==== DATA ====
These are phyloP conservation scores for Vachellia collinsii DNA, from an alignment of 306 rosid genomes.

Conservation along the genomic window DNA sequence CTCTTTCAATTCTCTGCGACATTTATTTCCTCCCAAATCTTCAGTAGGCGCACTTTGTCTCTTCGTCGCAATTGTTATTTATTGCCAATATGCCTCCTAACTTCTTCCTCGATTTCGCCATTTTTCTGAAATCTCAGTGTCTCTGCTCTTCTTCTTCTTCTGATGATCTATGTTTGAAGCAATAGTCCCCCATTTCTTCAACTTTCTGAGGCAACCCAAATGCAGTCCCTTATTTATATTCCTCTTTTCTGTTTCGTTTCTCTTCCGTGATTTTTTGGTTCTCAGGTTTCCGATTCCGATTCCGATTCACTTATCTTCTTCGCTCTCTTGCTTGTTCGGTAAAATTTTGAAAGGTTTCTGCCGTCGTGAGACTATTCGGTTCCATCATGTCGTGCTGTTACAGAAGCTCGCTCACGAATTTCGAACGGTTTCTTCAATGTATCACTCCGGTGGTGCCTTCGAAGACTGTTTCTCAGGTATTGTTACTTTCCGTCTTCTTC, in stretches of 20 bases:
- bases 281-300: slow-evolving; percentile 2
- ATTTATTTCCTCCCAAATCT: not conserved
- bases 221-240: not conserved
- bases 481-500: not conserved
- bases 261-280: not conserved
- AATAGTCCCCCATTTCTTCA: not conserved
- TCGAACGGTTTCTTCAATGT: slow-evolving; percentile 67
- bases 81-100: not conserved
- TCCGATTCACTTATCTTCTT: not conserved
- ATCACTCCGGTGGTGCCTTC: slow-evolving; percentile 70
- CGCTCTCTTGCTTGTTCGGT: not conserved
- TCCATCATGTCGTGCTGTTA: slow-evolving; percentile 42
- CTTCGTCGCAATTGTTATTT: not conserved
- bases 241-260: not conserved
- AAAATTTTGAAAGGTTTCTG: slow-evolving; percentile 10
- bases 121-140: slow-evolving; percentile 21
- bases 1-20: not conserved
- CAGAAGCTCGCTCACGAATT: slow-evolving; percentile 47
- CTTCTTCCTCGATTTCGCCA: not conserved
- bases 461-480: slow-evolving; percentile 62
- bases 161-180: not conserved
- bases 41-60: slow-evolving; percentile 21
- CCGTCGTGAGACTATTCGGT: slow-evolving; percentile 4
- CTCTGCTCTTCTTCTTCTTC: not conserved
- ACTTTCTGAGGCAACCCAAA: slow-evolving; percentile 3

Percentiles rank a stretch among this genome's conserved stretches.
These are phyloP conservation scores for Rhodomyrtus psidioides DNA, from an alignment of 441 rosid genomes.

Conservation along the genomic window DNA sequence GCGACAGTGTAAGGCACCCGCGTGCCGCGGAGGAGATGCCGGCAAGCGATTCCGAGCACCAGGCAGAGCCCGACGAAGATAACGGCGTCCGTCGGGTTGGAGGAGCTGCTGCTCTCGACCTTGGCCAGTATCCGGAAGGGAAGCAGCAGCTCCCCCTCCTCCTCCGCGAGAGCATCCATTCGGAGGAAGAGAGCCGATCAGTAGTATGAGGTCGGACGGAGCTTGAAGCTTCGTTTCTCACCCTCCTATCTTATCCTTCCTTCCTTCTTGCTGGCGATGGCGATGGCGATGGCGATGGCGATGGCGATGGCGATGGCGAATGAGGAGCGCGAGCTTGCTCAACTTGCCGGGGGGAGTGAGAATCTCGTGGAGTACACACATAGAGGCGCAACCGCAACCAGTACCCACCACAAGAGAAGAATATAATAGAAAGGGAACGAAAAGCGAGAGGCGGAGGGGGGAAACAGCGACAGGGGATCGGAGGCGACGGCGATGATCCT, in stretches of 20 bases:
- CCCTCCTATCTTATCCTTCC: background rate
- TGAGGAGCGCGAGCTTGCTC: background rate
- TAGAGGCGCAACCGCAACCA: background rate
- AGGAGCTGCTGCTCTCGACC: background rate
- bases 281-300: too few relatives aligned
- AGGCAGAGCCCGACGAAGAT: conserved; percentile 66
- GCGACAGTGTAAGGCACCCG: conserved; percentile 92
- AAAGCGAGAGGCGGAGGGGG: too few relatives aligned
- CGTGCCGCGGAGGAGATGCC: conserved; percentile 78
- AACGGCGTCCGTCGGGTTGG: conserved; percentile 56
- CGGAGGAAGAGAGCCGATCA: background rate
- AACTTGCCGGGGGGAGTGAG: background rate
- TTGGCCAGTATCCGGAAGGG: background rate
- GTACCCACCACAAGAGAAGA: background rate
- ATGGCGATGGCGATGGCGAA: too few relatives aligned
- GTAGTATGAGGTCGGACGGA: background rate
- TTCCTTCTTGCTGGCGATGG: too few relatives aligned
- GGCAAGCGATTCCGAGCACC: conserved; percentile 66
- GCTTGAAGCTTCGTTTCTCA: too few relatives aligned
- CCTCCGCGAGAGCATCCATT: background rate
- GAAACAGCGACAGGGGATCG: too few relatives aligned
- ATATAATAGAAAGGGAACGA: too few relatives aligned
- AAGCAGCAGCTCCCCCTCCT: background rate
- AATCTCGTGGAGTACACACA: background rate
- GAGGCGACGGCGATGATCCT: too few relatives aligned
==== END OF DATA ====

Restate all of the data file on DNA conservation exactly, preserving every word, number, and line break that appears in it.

These are phyloP conservation scores for Vachellia collinsii DNA, from an alignment of 306 rosid genomes.

Conservation along the genomic window DNA sequence CTCTTTCAATTCTCTGCGACATTTATTTCCTCCCAAATCTTCAGTAGGCGCACTTTGTCTCTTCGTCGCAATTGTTATTTATTGCCAATATGCCTCCTAACTTCTTCCTCGATTTCGCCATTTTTCTGAAATCTCAGTGTCTCTGCTCTTCTTCTTCTTCTGATGATCTATGTTTGAAGCAATAGTCCCCCATTTCTTCAACTTTCTGAGGCAACCCAAATGCAGTCCCTTATTTATATTCCTCTTTTCTGTTTCGTTTCTCTTCCGTGATTTTTTGGTTCTCAGGTTTCCGATTCCGATTCCGATTCACTTATCTTCTTCGCTCTCTTGCTTGTTCGGTAAAATTTTGAAAGGTTTCTGCCGTCGTGAGACTATTCGGTTCCATCATGTCGTGCTGTTACAGAAGCTCGCTCACGAATTTCGAACGGTTTCTTCAATGTATCACTCCGGTGGTGCCTTCGAAGACTGTTTCTCAGGTATTGTTACTTTCCGTCTTCTTC, in stretches of 20 bases:
- bases 281-300: slow-evolving; percentile 2
- ATTTATTTCCTCCCAAATCT: not conserved
- bases 221-240: not conserved
- bases 481-500: not conserved
- bases 261-280: not conserved
- AATAGTCCCCCATTTCTTCA: not conserved
- TCGAACGGTTTCTTCAATGT: slow-evolving; percentile 67
- bases 81-100: not conserved
- TCCGATTCACTTATCTTCTT: not conserved
- ATCACTCCGGTGGTGCCTTC: slow-evolving; percentile 70
- CGCTCTCTTGCTTGTTCGGT: not conserved
- TCCATCATGTCGTGCTGTTA: slow-evolving; percentile 42
- CTTCGTCGCAATTGTTATTT: not conserved
- bases 241-260: not conserved
- AAAATTTTGAAAGGTTTCTG: slow-evolving; percentile 10
- bases 121-140: slow-evolving; percentile 21
- bases 1-20: not conserved
- CAGAAGCTCGCTCACGAATT: slow-evolving; percentile 47
- CTTCTTCCTCGATTTCGCCA: not conserved
- bases 461-480: slow-evolving; percentile 62
- bases 161-180: not conserved
- bases 41-60: slow-evolving; percentile 21
- CCGTCGTGAGACTATTCGGT: slow-evolving; percentile 4
- CTCTGCTCTTCTTCTTCTTC: not conserved
- ACTTTCTGAGGCAACCCAAA: slow-evolving; percentile 3

Percentiles rank a stretch among this genome's conserved stretches.
These are phyloP conservation scores for Rhodomyrtus psidioides DNA, from an alignment of 441 rosid genomes.

Conservation along the genomic window DNA sequence GCGACAGTGTAAGGCACCCGCGTGCCGCGGAGGAGATGCCGGCAAGCGATTCCGAGCACCAGGCAGAGCCCGACGAAGATAACGGCGTCCGTCGGGTTGGAGGAGCTGCTGCTCTCGACCTTGGCCAGTATCCGGAAGGGAAGCAGCAGCTCCCCCTCCTCCTCCGCGAGAGCATCCATTCGGAGGAAGAGAGCCGATCAGTAGTATGAGGTCGGACGGAGCTTGAAGCTTCGTTTCTCACCCTCCTATCTTATCCTTCCTTCCTTCTTGCTGGCGATGGCGATGGCGATGGCGATGGCGATGGCGATGGCGATGGCGAATGAGGAGCGCGAGCTTGCTCAACTTGCCGGGGGGAGTGAGAATCTCGTGGAGTACACACATAGAGGCGCAACCGCAACCAGTACCCACCACAAGAGAAGAATATAATAGAAAGGGAACGAAAAGCGAGAGGCGGAGGGGGGAAACAGCGACAGGGGATCGGAGGCGACGGCGATGATCCT, in stretches of 20 bases:
- CCCTCCTATCTTATCCTTCC: background rate
- TGAGGAGCGCGAGCTTGCTC: background rate
- TAGAGGCGCAACCGCAACCA: background rate
- AGGAGCTGCTGCTCTCGACC: background rate
- bases 281-300: too few relatives aligned
- AGGCAGAGCCCGACGAAGAT: conserved; percentile 66
- GCGACAGTGTAAGGCACCCG: conserved; percentile 92
- AAAGCGAGAGGCGGAGGGGG: too few relatives aligned
- CGTGCCGCGGAGGAGATGCC: conserved; percentile 78
- AACGGCGTCCGTCGGGTTGG: conserved; percentile 56
- CGGAGGAAGAGAGCCGATCA: background rate
- AACTTGCCGGGGGGAGTGAG: background rate
- TTGGCCAGTATCCGGAAGGG: background rate
- GTACCCACCACAAGAGAAGA: background rate
- ATGGCGATGGCGATGGCGAA: too few relatives aligned
- GTAGTATGAGGTCGGACGGA: background rate
- TTCCTTCTTGCTGGCGATGG: too few relatives aligned
- GGCAAGCGATTCCGAGCACC: conserved; percentile 66
- GCTTGAAGCTTCGTTTCTCA: too few relatives aligned
- CCTCCGCGAGAGCATCCATT: background rate
- GAAACAGCGACAGGGGATCG: too few relatives aligned
- ATATAATAGAAAGGGAACGA: too few relatives aligned
- AAGCAGCAGCTCCCCCTCCT: background rate
- AATCTCGTGGAGTACACACA: background rate
- GAGGCGACGGCGATGATCCT: too few relatives aligned